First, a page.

when seated.
              First bikes
• Should have coaster brakes.
• Small hands are not strong enough to use
  hand brakes.
     Video – A Kids Eye View
• What does the world look like to a child?
• What basic requirements do parents have
  in helping their children ride safely?
• What mistakes do children make when
• What basic skills should children be
 What does the world look like to a
• Physical considerations - height is a
 What does the world look like to a
• Visual development
• Children are typically farsighted-
  outgrowing the condition as they mature.
• Peripheral vision is not well developed.
• Eyes are not well coordinated, requiring
  more time to focus than an adult.
    What does the world look like to a
•   Comprehension
•   Children see only part of a situation. They may see a blur and be unable to focus or
    identify important items around them.
•   Sounds are not localized – they may hear a motor vehicle but not comprehend how
    close it may be.
•   Their thoughts are a combination of reality and fantasy, knowledge and
•   They think of one thing at a time – tasks requiring divided attention are rarely handled
•   They have short attention spans.
•   They are impulsive.
•   They rarely understand the true nature of dangerous situations. They see primarily
    their own point of view.
•   They do not know traffic laws – therefore have no concept of what a driver may do or
    challenges and limitations facing drivers.
•   Thoughts are based on realities – what they actually see – reasoning abilities are
    typically poor.
•   Experience base is limited – further reducing the ability to reason.
 What does the world look like to a
• Emotion
• Children rarely use logic.
• Fear, excitement, anger or jealousy may be
  more intensive as children come in contact with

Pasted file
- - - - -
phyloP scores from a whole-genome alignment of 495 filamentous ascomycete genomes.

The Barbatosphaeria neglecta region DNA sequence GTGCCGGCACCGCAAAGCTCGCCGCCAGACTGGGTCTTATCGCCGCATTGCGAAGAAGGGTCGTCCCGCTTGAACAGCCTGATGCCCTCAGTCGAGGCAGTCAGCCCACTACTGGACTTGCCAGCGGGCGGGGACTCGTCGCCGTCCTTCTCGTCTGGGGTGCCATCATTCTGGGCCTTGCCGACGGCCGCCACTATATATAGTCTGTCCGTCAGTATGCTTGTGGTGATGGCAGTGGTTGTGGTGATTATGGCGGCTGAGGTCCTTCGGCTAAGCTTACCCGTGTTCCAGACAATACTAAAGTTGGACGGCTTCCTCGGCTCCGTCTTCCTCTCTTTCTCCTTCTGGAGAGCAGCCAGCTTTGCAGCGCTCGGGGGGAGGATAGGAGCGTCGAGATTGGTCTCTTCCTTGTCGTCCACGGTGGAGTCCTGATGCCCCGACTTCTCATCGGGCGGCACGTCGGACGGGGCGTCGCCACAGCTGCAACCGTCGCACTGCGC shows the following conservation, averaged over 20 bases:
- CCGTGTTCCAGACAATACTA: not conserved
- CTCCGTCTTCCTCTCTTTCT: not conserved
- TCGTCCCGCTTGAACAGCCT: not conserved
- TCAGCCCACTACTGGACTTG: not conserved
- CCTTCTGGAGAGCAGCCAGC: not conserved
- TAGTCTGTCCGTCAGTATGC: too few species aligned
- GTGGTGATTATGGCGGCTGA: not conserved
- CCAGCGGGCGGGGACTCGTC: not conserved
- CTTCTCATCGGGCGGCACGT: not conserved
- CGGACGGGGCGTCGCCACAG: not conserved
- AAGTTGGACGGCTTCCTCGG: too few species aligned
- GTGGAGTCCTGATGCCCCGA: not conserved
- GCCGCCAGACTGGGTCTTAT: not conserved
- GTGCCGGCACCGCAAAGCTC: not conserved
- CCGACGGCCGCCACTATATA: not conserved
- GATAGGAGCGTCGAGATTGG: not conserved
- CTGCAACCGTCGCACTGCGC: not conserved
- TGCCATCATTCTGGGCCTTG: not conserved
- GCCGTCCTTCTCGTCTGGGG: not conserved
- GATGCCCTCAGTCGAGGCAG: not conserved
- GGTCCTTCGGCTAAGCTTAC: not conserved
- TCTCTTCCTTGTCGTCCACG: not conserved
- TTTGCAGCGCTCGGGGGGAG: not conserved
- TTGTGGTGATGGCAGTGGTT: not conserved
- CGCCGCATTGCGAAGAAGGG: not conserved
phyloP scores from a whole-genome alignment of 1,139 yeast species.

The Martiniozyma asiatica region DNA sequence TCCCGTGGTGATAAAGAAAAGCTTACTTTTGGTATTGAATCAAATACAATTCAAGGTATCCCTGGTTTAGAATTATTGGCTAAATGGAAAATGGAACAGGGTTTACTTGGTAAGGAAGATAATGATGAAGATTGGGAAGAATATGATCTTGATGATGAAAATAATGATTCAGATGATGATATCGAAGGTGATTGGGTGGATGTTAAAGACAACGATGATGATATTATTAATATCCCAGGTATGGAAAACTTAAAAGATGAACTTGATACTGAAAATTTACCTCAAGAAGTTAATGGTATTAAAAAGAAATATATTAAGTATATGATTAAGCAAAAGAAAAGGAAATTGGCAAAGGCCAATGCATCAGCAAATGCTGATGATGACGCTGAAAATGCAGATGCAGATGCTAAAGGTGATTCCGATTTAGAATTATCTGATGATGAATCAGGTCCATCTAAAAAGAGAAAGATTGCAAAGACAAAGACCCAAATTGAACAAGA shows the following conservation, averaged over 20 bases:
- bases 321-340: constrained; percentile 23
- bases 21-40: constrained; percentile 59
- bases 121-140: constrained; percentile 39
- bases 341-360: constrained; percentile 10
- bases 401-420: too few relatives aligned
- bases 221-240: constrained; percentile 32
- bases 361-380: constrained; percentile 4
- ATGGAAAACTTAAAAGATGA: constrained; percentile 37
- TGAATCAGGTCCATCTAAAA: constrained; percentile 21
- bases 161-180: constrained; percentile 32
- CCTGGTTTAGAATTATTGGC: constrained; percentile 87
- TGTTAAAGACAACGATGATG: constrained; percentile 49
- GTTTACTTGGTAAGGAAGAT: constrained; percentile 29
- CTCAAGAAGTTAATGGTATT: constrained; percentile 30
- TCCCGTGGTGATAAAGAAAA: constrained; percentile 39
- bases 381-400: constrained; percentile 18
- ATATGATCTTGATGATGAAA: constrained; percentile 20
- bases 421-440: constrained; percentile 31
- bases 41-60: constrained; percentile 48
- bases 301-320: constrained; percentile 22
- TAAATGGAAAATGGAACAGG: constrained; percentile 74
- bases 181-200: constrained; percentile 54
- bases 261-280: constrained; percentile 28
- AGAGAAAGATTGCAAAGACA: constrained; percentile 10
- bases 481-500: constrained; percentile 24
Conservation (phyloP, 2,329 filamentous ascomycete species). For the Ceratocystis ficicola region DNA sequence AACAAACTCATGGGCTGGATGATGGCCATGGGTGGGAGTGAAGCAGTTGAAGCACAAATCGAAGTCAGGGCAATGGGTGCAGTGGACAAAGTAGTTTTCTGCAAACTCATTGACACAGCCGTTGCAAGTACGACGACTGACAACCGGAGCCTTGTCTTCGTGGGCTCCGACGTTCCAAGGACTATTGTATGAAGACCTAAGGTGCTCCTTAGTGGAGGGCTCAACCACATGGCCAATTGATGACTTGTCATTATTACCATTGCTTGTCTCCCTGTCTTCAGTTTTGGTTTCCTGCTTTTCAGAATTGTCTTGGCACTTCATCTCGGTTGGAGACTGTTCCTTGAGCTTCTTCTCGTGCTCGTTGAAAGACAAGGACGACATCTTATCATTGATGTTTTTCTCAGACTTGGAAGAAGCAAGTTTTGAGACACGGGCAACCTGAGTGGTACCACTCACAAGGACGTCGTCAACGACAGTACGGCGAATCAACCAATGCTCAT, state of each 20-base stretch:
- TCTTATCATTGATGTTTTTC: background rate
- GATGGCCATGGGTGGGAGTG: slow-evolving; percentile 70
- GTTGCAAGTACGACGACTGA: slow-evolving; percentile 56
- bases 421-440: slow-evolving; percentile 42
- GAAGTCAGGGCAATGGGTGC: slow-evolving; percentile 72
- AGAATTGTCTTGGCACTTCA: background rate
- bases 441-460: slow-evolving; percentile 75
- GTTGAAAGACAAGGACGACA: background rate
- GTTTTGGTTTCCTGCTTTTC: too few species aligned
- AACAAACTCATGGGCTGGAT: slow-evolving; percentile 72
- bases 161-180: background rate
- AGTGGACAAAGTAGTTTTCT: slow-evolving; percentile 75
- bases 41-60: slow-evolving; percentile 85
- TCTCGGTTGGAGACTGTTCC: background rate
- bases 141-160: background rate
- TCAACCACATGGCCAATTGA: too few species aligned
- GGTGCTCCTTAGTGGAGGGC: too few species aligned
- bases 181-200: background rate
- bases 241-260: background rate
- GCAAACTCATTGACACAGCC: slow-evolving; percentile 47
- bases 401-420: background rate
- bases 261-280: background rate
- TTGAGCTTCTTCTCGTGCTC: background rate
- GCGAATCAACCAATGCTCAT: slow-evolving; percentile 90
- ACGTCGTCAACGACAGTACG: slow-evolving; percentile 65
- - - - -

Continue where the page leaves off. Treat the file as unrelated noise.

• Spontaneous reactions – children will focus on
  what is important to them – if the birthday party
  is across the street they may dart across
  thinking only of the party, not the possibility of
    What basic requirements do parents
     have in helping their children ride
• Bike sized appropriately for the child.
• Helmet appropriately sized and fitted.
• Parents (and other cyclists) setting a good example.
• Ride in a straight line.
• Behave predictably.
• Follow rules of the road (traffic laws).
• Parents setting rules for the children about when and
  where they may ride.
• Do not ride at night!
• Parents instilling beginning rules of the road for their
  What mistakes do children make
          when cycling?
• Ride outs – failure to yield the right of way, mid-
  block and intersections (stop signs).
• Wrong way riding.
• Left turn or sudden swerves.
• Poor judgment of traffic speed and distance.
• Visibility – their ability to see and be seen, and
  they assume motorists see them.
• Lane position – ride all over the street.
• Ride in groups – instead of single file.
• Not scanning behind for traffic.
What basic skills should children be
• Ride on the right.
• Right of way and yielding – look before
  entering (left, right, left).
• Scanning (looking) and signaling.
• Lane position for left turns.
• Passing parked cars.
       Thank you for coming!
• Your interest in your child’s welfare is
  shown by your participation today.